A 2018 study summary from Journal of Investigative Dermatology (vol 138, no 5, p.S237) measuring how ozone damage to skin lipids interrupts the one of the body’s internal cell regeneration processes – Autophagy.
A 2017 article from the Journal of Investigative Dermatology (vol 137, p.1373) determining whether topically applied vitamin C compounds could reverse the decrease in the skin’s natural antioxidant network caused by ozone exposure. The authors found that applying a vitamin C compound created a protective effect against ozone.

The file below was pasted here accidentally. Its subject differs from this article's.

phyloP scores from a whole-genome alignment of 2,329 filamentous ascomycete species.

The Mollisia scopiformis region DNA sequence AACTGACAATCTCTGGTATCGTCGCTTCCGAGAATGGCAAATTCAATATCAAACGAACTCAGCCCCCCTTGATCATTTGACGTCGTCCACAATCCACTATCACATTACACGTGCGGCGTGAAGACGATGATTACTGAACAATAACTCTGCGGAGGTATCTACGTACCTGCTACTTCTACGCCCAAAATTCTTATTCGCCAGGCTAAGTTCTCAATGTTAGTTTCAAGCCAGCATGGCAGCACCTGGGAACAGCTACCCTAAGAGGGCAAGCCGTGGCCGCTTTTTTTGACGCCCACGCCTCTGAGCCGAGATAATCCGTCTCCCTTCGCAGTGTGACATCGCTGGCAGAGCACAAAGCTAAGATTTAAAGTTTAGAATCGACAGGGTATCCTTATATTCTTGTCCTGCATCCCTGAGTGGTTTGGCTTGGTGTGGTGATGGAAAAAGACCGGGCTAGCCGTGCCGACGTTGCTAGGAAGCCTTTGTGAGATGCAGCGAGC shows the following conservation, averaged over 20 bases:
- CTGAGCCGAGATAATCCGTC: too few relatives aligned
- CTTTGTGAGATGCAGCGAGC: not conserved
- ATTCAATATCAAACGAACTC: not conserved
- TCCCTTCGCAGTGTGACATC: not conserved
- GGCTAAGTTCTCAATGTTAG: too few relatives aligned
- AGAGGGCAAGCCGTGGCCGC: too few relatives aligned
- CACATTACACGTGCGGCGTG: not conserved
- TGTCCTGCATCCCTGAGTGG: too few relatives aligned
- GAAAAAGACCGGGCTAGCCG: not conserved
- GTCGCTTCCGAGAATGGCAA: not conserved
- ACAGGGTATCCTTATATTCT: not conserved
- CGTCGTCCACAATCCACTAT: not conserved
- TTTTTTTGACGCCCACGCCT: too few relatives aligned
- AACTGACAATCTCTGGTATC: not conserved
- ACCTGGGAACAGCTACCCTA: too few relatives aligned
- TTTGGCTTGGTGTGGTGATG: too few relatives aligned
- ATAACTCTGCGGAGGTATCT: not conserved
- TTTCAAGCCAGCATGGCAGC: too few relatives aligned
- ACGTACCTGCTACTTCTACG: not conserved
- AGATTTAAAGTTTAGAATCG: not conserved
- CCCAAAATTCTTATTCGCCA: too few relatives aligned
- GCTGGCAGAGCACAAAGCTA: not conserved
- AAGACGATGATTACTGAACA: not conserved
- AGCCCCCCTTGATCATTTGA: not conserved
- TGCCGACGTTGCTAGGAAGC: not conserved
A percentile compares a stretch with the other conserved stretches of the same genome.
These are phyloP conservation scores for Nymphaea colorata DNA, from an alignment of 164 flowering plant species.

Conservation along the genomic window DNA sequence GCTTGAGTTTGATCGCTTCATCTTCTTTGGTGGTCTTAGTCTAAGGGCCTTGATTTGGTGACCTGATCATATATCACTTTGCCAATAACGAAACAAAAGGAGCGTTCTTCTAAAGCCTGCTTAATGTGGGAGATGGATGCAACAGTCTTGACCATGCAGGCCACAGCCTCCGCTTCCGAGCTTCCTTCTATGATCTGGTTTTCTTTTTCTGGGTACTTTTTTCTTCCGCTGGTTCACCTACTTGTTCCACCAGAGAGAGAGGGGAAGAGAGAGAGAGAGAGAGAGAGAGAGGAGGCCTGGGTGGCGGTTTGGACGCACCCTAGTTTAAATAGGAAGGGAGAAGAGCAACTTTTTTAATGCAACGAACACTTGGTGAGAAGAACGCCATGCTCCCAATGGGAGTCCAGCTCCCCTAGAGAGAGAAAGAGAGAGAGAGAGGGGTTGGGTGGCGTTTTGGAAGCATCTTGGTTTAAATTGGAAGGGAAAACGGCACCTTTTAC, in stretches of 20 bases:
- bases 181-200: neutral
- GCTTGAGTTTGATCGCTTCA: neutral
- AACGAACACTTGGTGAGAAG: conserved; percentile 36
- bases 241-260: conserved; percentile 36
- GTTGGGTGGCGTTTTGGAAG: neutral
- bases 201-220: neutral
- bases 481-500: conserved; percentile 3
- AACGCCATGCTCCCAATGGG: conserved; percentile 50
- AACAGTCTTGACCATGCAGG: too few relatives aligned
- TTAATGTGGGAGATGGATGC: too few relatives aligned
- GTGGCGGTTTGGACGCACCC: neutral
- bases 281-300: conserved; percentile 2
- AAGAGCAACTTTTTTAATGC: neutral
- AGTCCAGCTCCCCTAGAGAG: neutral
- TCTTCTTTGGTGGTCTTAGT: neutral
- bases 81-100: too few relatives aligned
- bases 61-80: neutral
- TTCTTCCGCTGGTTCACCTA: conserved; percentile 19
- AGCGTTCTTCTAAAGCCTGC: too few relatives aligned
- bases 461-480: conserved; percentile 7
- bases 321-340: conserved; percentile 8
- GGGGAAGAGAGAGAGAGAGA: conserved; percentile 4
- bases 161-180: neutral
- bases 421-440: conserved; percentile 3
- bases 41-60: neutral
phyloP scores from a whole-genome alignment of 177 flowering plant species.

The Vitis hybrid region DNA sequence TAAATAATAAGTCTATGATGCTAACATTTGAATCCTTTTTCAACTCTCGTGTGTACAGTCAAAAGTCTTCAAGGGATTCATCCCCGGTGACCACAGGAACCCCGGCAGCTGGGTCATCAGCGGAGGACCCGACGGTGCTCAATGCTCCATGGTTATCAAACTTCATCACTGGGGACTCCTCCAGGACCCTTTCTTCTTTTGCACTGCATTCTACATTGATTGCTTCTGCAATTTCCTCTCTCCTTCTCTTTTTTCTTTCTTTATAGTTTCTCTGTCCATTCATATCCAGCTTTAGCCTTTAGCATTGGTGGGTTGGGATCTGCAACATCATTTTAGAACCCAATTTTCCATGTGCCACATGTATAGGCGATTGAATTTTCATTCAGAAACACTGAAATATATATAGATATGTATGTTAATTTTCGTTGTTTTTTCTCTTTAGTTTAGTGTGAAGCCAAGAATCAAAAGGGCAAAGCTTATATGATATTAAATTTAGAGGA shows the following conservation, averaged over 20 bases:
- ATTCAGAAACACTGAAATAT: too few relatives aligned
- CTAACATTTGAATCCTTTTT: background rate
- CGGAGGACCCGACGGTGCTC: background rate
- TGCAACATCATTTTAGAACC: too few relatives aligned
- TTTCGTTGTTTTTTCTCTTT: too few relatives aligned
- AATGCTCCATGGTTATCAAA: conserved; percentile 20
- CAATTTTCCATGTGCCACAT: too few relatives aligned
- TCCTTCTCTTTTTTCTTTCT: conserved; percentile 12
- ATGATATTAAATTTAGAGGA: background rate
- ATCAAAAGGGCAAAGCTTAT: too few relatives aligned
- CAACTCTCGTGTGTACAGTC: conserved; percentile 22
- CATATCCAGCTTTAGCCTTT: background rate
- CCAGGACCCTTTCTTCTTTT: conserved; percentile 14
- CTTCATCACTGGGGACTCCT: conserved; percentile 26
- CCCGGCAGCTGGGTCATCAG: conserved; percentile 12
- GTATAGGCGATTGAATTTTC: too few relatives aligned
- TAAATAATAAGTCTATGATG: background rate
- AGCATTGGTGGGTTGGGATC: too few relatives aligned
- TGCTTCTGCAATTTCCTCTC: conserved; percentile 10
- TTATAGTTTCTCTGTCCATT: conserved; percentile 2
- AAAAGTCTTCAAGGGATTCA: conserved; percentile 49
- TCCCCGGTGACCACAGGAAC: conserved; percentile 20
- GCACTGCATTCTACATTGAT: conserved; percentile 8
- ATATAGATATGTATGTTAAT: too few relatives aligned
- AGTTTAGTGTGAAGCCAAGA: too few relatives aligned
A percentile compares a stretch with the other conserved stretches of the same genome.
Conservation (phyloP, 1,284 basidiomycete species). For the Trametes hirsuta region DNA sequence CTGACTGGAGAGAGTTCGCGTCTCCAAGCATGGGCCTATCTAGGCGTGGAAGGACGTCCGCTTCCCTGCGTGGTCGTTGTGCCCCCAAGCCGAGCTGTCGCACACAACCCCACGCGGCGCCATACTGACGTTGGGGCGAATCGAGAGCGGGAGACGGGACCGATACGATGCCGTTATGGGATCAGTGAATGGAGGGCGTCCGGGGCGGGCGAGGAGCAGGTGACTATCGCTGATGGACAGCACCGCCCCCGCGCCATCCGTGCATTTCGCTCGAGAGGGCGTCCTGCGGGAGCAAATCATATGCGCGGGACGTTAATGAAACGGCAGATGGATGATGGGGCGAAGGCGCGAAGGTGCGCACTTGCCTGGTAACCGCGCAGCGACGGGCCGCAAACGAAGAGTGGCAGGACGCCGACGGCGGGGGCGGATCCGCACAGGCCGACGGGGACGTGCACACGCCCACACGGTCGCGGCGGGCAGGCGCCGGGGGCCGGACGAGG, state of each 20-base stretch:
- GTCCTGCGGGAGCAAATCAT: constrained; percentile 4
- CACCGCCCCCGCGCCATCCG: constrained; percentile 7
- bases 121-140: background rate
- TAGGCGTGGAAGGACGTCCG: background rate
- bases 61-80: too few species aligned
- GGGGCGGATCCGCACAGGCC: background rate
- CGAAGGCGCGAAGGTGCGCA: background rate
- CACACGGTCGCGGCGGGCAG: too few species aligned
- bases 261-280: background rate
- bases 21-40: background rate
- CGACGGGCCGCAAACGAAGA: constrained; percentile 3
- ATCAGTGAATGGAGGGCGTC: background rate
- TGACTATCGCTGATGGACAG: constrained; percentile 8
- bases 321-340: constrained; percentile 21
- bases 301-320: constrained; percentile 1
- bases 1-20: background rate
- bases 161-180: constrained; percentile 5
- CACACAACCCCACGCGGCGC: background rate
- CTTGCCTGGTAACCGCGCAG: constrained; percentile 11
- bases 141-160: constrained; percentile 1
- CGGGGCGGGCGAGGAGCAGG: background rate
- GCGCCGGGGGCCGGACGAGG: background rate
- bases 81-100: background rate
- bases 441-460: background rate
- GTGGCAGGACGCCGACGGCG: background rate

A 1997 study from the Journal of Investigative Dermatology (vol 108, no 5, p.753) demonstrating the damaging effects of ozone to the outermost skin layer – the stratum corneum. The authors found that even small doses over time exert enough cumulative oxidative stress to stimulate free radical formation.
An August 18, 2009 Chemistry World article detailing the effects of indoor ozone producing machinery like air conditioning, photocopiers and other equipment. This study specifically examined ozone effects on human skin and found three new compounds produced by the interaction of ozone and human skin that can irritate the skin and lung